Story by Sammy DiMinno, CHC Communications
Photo by Maddie Knight, CHC Communications
Heading to college as a first-generation student can be intimidating, but for junior Briana Mofhitz-Faieta, it is an opportunity to create a path that is solely hers.
“I get to hold the flashlight for myself, blaze my own trail,” Briana, the first and only child in her family to attend college, said. “I get to figure out that path and I think it’s special because while there are many routes to success, I get to explore one that my family hasn’t really seen.”
From valedictorian of her high school in Carson City, Nevada to an accomplished student in Clark Honors College, Mofhitz-Faieta has always had a strong work ethic.
“One thing that my family has really instilled in me from a young age is work ethic, you know finding something that you are passionate about, sticking with it and putting your all into it,” Mofhitz-Faieta said.
That is exactly what Briana did with school and what drove her to the University of Oregon. Her family has all had different paths in their lives to their success. Briana’s dad created a solid foundation for himself, starting with an auto racing career and has now developed a business out of it. Her mother followed her passion of acting and later pursued a career at a law firm.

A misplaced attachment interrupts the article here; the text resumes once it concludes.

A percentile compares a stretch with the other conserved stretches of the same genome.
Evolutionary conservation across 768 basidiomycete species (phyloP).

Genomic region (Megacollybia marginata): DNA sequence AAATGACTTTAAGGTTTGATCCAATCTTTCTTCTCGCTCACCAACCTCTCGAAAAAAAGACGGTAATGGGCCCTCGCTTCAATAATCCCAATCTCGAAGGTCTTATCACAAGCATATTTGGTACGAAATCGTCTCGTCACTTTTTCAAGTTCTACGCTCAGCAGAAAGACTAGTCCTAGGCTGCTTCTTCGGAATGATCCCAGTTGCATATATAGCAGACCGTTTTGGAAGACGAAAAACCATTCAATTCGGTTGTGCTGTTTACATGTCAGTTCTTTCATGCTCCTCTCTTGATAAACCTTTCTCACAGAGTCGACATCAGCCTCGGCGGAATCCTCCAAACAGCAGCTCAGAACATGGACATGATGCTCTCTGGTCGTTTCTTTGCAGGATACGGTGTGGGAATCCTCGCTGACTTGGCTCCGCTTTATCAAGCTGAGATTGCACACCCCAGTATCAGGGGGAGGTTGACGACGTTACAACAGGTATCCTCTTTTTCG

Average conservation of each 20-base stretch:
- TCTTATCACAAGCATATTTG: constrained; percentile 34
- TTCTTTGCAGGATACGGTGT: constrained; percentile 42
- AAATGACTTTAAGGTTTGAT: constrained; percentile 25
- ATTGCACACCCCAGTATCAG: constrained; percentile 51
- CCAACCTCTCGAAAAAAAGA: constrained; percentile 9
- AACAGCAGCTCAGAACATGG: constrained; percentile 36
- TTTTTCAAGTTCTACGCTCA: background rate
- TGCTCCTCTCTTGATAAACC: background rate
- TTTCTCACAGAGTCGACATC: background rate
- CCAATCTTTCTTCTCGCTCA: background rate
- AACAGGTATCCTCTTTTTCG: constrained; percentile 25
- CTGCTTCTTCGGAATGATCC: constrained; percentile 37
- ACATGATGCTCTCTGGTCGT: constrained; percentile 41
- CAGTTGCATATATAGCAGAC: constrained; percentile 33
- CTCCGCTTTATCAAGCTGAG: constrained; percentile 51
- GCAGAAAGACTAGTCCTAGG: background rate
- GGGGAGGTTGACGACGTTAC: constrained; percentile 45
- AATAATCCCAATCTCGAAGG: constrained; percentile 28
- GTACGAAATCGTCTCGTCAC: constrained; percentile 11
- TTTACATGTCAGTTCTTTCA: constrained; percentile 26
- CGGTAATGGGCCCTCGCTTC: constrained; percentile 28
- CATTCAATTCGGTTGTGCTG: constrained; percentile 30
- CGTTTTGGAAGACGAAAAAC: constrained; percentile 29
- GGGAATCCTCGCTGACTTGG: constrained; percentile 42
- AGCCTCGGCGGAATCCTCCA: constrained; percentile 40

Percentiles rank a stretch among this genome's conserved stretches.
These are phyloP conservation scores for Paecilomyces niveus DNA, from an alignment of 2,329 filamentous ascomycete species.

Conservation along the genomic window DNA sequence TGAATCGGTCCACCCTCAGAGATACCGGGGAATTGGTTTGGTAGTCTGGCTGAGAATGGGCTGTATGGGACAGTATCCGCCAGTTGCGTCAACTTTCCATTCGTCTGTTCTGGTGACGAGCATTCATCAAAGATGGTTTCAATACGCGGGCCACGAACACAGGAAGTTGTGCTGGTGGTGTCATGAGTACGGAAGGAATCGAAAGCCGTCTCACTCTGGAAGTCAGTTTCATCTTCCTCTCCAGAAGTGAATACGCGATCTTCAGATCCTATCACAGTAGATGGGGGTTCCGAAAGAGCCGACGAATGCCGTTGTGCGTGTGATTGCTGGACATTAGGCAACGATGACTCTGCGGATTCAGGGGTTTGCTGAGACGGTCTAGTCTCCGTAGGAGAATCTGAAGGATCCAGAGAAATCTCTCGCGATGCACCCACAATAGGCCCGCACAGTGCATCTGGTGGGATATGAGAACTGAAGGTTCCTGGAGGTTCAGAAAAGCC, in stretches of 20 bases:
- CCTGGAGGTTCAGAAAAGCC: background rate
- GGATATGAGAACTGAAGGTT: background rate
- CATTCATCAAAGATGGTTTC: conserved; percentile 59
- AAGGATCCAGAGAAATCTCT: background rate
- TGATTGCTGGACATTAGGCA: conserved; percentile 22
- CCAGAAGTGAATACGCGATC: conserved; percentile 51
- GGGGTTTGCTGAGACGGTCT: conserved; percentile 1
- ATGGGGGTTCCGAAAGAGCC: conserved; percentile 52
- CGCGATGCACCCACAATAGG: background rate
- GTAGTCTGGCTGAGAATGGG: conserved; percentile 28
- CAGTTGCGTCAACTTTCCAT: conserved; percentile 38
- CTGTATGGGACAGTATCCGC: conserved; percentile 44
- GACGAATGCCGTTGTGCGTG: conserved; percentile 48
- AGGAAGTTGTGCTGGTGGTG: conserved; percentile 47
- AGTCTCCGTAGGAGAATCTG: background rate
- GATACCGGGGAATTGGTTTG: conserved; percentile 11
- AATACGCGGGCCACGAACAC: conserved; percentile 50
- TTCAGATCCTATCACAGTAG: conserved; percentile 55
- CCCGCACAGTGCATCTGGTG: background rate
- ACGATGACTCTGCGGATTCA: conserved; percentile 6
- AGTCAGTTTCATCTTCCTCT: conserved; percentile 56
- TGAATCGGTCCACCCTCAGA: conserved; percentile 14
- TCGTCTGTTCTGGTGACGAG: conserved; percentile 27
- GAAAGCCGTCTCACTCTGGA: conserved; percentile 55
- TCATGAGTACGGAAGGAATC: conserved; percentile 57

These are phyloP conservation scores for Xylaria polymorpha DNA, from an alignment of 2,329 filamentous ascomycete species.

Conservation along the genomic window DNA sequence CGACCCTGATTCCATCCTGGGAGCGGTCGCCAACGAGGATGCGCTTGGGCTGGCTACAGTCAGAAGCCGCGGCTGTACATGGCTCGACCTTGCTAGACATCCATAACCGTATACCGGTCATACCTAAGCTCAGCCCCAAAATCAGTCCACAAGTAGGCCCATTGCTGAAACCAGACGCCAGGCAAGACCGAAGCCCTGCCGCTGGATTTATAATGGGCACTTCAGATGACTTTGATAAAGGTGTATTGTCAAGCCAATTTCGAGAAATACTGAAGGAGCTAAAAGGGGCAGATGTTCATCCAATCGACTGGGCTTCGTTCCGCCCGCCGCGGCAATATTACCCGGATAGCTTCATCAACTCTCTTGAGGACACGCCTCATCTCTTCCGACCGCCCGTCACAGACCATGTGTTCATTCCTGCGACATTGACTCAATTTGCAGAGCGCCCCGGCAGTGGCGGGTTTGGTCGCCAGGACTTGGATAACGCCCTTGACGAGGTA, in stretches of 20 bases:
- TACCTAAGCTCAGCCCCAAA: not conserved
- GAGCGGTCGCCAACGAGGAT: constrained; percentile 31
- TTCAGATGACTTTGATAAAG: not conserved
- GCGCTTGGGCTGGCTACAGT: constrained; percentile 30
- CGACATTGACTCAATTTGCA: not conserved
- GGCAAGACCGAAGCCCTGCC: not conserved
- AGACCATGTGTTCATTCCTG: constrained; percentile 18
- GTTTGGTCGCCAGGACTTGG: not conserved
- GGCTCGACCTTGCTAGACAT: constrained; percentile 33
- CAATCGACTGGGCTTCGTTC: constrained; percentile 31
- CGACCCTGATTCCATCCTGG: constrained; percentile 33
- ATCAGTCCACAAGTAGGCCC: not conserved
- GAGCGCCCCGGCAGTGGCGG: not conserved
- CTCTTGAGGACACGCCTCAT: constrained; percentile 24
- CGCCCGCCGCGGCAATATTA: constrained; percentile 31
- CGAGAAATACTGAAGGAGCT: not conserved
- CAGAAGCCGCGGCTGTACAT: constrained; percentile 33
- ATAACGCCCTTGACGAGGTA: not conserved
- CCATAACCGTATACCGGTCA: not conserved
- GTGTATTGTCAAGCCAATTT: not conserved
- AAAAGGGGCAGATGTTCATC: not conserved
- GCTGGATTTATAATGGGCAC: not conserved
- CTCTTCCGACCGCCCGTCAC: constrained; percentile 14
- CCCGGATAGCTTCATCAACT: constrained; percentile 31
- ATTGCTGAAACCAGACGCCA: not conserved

“School isn’t your only outlet, you will find success wherever you want to find success,” Briana said. “It doesn’t have to be school.”
She attributes a lot of her scholarly success to her mom and the expectations she put on her, encuraging her to do well in school and helping provide her with opportunities for the future.
Although Briana so far has had a fulfilling experience at the University of Oregon, being a first-generation student can come with constant questions and sometimes a sense of feeling overwhelmed.
“College has been different, and there are times that I wish I could turn to my parents and be like what do I do, what can I expect?” Briana said.
She could not lean on her parents to answer questions about her transcripts, what they are and how to get them, how to apply to grad school, or how to find the right advisor for her. At UO, she knows she is not alone and that there are mentors and people she can talk to who share a very similar story.
Briana has been able to find accessibility to resources and have important conversations with advisors and mentors. Now, she fully embraces being a first-generation student.
“It feels empowering to say this is my big accomplishment,” Mofhitz-Faieta said. “It’s something that I don’t feel brings me down at all. I am not alone. I have people I can talk to.”
Mofhitz-Faieta plans to continue her education after college and pursue a master’s program in industrial organizational psychology, where she can follow her passion of working with and understanding people.